In his dissertation 'READY, SET, GO(AL)! New Directions in Goal-Setting Research', Jorrit Alkema dove into the long contested field of employee motivation with his research into goal setting. He adds to the already compelling and accepted theoretical developments of goal setting research with his own through experiment focal experiments to provide remarkable additions to contemporary GST.
Nienke's dissertation 'Statistical Modeling Approaches for Behavioral and Medical Data', employs modern statistical models in the field of fundamental economic behavior and medical sciences with the aim to generate more reliable inferences and more accurate predictions than would have been the case with established methods.
In his dissertation 'Corporate Bond Markets: Investor Preferences and Intermediary Frictions', Antti Yang demonstrated that sustainable investors may contribute to a more liquid and resilient market. He also identified hedging costs as a friction that is relevant for asset pricing.
In his dissertation 'A Network Perspective on Corporate Entrepreneurship: How Workplace Relationships Influence Entrepreneurial Behavior', Stefan Breet developed and tested a theoretical framework that provides a network perspective on corporate entrepreneurship (the NPCE framework). The NPCE framework shows when and why the social context plays a decisive role in the corporate entrepreneurship process. The results of three empirical studies provide support for the NPCE framework and demonstrate that the social context can evoke entrepreneurial and conservative behavior. The key implication of this finding for future corporate entrepreneurship research is that the omission of the social context leads to an incomplete understanding of the corporate entrepreneurship process.
In his dissertation 'Leading for Performance in Adversity Managing Failure, Negative Emotions, and Self-Threats' Erik Waltré investigated what leaders can do to help followers perform better in adversity, such as failure, negative emotions, and perceptions of self-threat. In jobs with more adverse experiences, working risks coming at the expense of both well-being and – paradoxically – performance. In those situations, leading for performance requires leaders to help followers deal more effectively with adverse experiences, and to minimize the distress that may otherwise be evoked by them. The prevalence of adverse situations inherent to many jobs highlights the importance for leaders in those situations to help followers minimize the negative consequences of adversity. Inspired by this challenge, the aim of this treatise is to investigate the role of leadership in assisting followers exposed to such adversity.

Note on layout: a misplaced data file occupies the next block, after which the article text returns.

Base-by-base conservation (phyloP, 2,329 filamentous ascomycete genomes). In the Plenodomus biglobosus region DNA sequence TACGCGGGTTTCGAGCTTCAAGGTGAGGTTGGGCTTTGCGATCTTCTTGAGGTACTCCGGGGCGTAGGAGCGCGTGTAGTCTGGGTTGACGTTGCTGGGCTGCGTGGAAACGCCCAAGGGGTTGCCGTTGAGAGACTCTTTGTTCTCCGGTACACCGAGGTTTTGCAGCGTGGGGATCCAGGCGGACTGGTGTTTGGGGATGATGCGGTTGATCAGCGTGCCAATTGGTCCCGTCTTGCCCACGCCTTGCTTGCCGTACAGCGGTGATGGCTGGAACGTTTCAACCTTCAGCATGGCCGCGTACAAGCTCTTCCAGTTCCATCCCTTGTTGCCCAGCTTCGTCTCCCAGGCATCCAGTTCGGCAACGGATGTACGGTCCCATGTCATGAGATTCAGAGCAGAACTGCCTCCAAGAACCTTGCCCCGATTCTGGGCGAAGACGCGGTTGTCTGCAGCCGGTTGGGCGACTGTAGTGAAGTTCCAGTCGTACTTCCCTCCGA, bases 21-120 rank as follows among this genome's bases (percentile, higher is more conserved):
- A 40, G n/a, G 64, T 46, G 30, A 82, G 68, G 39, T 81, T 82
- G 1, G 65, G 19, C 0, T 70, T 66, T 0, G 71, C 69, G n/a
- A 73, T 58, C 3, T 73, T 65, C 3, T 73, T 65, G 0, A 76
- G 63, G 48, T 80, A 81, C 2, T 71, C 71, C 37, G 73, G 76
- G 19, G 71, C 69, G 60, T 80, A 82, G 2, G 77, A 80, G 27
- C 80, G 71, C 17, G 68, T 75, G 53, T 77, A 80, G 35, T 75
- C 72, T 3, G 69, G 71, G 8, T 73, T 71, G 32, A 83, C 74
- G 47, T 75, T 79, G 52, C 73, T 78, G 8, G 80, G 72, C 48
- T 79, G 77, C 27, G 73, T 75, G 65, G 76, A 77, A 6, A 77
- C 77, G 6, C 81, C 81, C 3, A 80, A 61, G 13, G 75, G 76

In his dissertation 'Mind the Gap: The role of psychic distance and supplier’s reputation in international buyer-supplier relationships' Silviu Tierean investigated the effects of the psychic distance on supplier selection and quality of the business-to-business relationships, and assessed whether the corporate reputation of the supplier firm can reduce the negative effects of distance.
In her dissertation ‘Managing Successful and Resilient Shared-Interest Communities: The role of digitization technologies and disruptive events’ Martina Pocchiari shed light into the dynamics of shared-interest communities under the influence of changing technologies and external events. Three questions were addressed: (i) What is the impact of digitizing community activities on the participation intentions of community members?; (ii) What is the effect of negative vs. positive shocks to a community's purpose on community dynamics?; (iii) What is the effect of a brand crisis on consumer engagement and patterns of information spread in brand communities?
In her dissertation 'Behavioural and Neural Evidence for Processes Underlying Biases in Decision-Making' Catalina Ratala? provided insights into how certain, seemingly trivial, aspects that pertain to the decision at hand can have a substantial impact on the final outcome, both in social and in consumer contexts.
In his dissertation 'Integration, Decentralization and Self-Organization: Towards Better Public Transport' Rolf van Lieshout sought to improve the planning process of public transport operators by integrating planning steps that are traditionally performed sequentially. Furthermore he investigated decentralized strategies for operating public transport, with a focus on railway systems. Such strategies could be preferable over conventional centralized and schedule-based control in various scenarios. Last, he tested decentralized dispatching of both vehicles and crew in a microscopic railway simulation.
In her dissertation 'Consumers in the Age of AI: Understanding Reactions Towards Algorithms and Humans in Marketing Research' Gizem adopted a nuanced perspective on consumers’ reactions towards algorithms and humans and introduced three contextual factors that impact consumers’ reactions. Specifically, it reveals how consumers’ reactions towards algorithms and humans depends on what the outcome of the decision is, who the consumer is and on what type of complexity the decision possesses.